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Sunday 3 December 2023 Dublin: 4°C
VMTV Taoiseach Micheál Martin
level 5

Taoiseach says restrictions will likely continue 'well into' February and possibly beyond

Micheál Martin said Covid-19 transmission rates are too high to ease restrictions.

THE TAOISEACH HAS said Level 5 Covid-19 restrictions will likely continue “well into” February.

The Cabinet Covid-19 subcommittee will meet to discuss the restrictions on Monday, before a full Cabinet meeting on Tuesday.

Speaking on Ireland AM today, Micheál Martin said the third wave of the pandemic continues to be “very challenging” and that transmission rates are too high to ease restrictions.

“We need to get the numbers down,” Martin said, adding “I think it will be well into the next month” before any easing of restrictions happens.

Yesterday 61 more deaths and 2,488 new cases of Covid-19 were confirmed in Ireland. Some 1,949 people with the virus are in hospital and 210 people are in ICU.

Martin said schools and certain construction projects are “essential” and will be examined separately to sectors such as hospitality, which are expected to be closed for longer.

When asked if businesses in the hospitality sector could be closed until May or June, Martin said: “We have to take it one step at a time, we can’t make decisions that far out”, but added he was “ruling nothing out”.


Schools for children with additional educational needs were initially due to re-open today until the government abandoned its plan after unions said they opposed the move over safety concerns.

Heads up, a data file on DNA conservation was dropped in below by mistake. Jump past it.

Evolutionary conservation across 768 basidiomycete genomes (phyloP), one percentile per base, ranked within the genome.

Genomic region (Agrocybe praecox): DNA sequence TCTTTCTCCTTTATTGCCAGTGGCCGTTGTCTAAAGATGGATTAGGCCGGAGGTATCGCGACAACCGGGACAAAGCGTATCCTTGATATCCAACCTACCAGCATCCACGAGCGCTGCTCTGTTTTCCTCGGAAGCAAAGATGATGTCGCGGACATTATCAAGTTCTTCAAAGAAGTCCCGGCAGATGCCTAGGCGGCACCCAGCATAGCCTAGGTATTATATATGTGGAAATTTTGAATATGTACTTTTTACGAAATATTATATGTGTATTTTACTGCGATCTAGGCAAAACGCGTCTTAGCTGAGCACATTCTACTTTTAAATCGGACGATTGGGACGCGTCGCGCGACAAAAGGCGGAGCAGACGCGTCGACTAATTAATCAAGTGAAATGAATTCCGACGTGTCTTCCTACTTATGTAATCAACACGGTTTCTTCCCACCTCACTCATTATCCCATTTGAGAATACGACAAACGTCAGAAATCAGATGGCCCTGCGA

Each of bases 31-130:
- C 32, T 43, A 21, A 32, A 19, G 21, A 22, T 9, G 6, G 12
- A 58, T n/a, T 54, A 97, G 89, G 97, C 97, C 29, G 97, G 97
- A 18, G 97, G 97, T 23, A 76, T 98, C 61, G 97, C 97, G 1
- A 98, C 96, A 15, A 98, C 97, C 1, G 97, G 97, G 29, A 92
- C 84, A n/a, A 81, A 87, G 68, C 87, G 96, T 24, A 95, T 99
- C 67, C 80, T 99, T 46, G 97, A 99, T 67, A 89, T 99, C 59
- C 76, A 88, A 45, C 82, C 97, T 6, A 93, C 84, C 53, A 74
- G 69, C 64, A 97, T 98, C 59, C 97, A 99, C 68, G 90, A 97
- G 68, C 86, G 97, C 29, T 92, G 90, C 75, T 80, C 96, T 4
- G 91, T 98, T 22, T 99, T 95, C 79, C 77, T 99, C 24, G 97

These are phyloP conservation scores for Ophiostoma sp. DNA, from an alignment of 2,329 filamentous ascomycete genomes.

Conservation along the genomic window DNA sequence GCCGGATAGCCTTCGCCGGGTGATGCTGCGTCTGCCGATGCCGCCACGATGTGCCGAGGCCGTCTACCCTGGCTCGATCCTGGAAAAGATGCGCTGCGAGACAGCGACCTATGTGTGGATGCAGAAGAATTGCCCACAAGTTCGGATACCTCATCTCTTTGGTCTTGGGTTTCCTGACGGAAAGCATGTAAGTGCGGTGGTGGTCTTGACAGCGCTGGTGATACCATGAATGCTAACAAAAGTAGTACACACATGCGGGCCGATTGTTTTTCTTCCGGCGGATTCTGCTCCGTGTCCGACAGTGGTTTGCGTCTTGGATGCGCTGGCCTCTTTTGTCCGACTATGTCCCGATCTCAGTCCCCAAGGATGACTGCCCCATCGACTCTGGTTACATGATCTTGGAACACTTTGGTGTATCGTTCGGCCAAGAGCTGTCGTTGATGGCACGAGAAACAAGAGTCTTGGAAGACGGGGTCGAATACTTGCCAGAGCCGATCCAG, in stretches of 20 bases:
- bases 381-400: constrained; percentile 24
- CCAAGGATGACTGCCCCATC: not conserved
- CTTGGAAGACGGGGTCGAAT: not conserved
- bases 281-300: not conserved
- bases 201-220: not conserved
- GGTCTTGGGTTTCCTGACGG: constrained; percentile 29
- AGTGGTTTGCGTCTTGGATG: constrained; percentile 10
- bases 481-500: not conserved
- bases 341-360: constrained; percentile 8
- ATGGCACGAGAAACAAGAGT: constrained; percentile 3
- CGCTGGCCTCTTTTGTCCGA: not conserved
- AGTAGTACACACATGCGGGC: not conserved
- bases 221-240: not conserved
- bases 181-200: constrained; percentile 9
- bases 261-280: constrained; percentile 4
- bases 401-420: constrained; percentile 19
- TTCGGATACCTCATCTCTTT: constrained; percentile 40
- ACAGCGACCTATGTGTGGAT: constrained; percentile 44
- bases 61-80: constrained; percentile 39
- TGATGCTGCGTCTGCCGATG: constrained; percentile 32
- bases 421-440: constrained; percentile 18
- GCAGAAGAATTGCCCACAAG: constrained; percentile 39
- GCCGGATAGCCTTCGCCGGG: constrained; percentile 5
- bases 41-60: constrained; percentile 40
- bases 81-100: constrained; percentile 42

The Taoiseach said: “I think there was a shared objective with the unions and the government to open special needs education.”

He added that the Minister for Education, Norma Foley, has been engaging with unions in a bid to address their safety concerns such as providing medical grade PPE for teachers.

“It’s fair to say that there’s a general anxiety and fear around the virus,” he said, adding that negotiations are continuing.

There have been terse public exchanges between Foley and trade unions in recent days.

Yesterday Foley said it was “a matter of deep regret” that unions opposed the phased reopening of schools for children with special educational needs this week, despite it being deemed an essential service.

In response, Fórsa’s head of education told “It was very clear the approach for reopening was falling apart at the seams, a lot of measures that we had asked for weeks ago were only finally agreed on Tuesday afternoon. By that time, it was clear school staff had no confidence in the approach.”

Martin also said he is worried about the mental health impact of the pandemic, saying the government will “have to pay attention to resourcing nongovernmental organisations” and other supports.

He said, despite all the issues, “there is light at the end of the tunnel” and the vaccine rollout will be ramped up in the coming weeks and months.

“We do expect a significant ramping up in March, April, May, June,” he said.

Martin also noted that not seeing family and friends is “unnatural”.

“It’s an unnatural state for humans to be in, where we are now. But I think we just need to stick with it because I do think there’s light at the end of the tunnel, I genuinely think that.

“Notwithstanding the fact that this virus is evolving and it’s deadly and dangerous, I do believe there’s light at the end of the tunnel, I think we can get there.”

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